New empirical study on regulation of landscape contractors

March 13, 2018 | By CALEB TROTTER

More and more people are becoming aware of the expansive and burdensome legal barriers that nearly a third of Americans encounter when seeking to earn a living in the profession of their choice. The most onerous of these barriers is the occupational license. Occupational licensing is typical in professions with serious health and fraud risks (e.g., doctors, lawyers, and financial advisors), but since the 1950s the number of licensed occupations with little to no public health, safety, or fraud risks (e.g., florists, hair braiders, and casket sellers) have proliferated. I recently completed a study in which I took a deep look into how one profession with little risk to the public (landscape contracting) is regulated and licensed across the United States. The results of my study were published by the South Texas Law Review. I found that about half the states specifically regulate landscape contractors, with 11 states requiring an occupational license.

Arizona is one of the 11 states that requires landscapers to be licensed. There, landscapers are licensed as a subset of construction contractors. That means that those who install plants around a home are subject to the same licensing requirements as those who built the home. And in Arizona those requirements are hefty.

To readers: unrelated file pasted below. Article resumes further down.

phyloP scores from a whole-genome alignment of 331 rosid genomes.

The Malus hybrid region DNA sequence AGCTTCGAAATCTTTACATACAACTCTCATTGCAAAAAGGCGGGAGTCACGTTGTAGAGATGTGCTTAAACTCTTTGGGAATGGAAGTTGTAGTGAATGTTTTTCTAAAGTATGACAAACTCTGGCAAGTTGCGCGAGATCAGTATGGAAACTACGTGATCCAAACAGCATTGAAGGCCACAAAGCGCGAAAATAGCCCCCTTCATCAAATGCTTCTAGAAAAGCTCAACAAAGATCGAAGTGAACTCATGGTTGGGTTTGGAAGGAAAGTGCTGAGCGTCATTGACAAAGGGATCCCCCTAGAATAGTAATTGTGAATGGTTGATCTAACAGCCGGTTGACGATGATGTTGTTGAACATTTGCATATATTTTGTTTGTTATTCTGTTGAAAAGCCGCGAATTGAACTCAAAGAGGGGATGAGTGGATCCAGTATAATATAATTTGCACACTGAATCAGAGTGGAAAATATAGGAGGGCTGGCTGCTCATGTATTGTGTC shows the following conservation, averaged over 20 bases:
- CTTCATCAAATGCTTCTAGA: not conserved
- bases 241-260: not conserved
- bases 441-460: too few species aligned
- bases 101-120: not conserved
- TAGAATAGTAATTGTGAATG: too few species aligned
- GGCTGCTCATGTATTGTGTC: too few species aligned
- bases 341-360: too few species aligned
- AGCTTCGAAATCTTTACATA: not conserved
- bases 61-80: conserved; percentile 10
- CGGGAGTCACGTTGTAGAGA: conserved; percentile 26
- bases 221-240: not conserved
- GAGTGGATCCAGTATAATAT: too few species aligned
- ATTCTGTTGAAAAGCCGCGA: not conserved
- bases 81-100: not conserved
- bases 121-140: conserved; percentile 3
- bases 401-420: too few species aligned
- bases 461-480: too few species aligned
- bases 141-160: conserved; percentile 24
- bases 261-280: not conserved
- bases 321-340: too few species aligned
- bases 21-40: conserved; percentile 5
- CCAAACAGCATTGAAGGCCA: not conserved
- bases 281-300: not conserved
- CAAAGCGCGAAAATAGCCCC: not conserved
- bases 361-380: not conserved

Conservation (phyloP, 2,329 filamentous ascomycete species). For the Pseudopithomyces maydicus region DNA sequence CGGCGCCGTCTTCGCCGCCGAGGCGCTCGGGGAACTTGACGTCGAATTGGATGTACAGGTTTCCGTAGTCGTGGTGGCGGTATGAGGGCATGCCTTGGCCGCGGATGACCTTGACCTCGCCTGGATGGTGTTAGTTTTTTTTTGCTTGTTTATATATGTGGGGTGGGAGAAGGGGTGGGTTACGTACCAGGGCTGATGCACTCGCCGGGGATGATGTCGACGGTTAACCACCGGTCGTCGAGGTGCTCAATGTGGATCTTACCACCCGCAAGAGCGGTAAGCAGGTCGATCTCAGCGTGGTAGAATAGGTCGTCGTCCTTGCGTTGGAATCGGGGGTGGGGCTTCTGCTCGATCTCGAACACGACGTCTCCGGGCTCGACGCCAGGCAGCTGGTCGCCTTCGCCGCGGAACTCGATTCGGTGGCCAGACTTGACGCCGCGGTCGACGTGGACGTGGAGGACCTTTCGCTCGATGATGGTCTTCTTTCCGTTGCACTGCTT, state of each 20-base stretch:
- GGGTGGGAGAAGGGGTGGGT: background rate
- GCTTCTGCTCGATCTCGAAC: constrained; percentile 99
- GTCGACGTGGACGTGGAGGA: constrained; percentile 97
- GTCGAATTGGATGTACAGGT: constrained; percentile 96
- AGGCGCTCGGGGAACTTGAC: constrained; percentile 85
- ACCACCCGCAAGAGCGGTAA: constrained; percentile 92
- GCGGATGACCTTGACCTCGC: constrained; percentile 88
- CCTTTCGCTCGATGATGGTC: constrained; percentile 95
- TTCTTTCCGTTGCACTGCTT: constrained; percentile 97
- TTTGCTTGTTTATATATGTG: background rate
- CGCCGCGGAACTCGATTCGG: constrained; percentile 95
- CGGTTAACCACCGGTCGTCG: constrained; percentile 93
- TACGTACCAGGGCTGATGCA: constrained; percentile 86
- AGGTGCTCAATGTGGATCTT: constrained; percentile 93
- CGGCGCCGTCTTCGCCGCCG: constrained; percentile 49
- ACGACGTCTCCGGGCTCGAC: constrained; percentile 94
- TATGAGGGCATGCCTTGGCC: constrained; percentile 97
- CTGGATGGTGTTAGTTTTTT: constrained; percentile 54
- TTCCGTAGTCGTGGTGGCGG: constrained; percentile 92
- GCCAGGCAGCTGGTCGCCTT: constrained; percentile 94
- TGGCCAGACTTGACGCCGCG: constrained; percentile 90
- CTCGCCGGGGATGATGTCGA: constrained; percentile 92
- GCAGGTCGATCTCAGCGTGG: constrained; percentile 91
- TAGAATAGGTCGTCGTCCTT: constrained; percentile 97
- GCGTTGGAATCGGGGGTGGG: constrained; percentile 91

Before one can lawfully work as a landscape contractor in the Grand Canyon State, he must first have four years of experience in the trade as an apprentice or employee under a licensed landscaper. Then, he must pass two exams and pay $850 in fees. In other words, before an enterprising new landscaper can lawfully strike out on his own, he must first work for one of his future competitors for four years! And only after those four years will he be allowed to show the State he is capable of performing the work on his own after paying a handsome fee.

If that wasn’t bad enough, Arizona (as well as Hawaii and Nevada) also restricts the advertising of landscapers who are exempt from licensure. For example, even though many lawn maintenance workers are exempt from needing a landscape contractor license unless they perform a substantial amount of landscaping work in addition to their primary business of mowing, edging, weedeating, etc., the government prohibits them from using any form of the word “landscape” in their business advertisements. As a result, instead of using one of the most common terms for the work they do, the government has singled out their speech for limitation.

Since 39 states don’t require landscapers to be licensed, and nearly half of the states see fit to not regulate landscapers at all, it leaves one to wonder why it is necessary for Arizona to take such a hard line. The good news is that perhaps the landscape has developed in Arizona such that lawmakers may be willing to reconsider the burdensome license for green-thumbed entrepreneurs. If so, we’d be happy to help.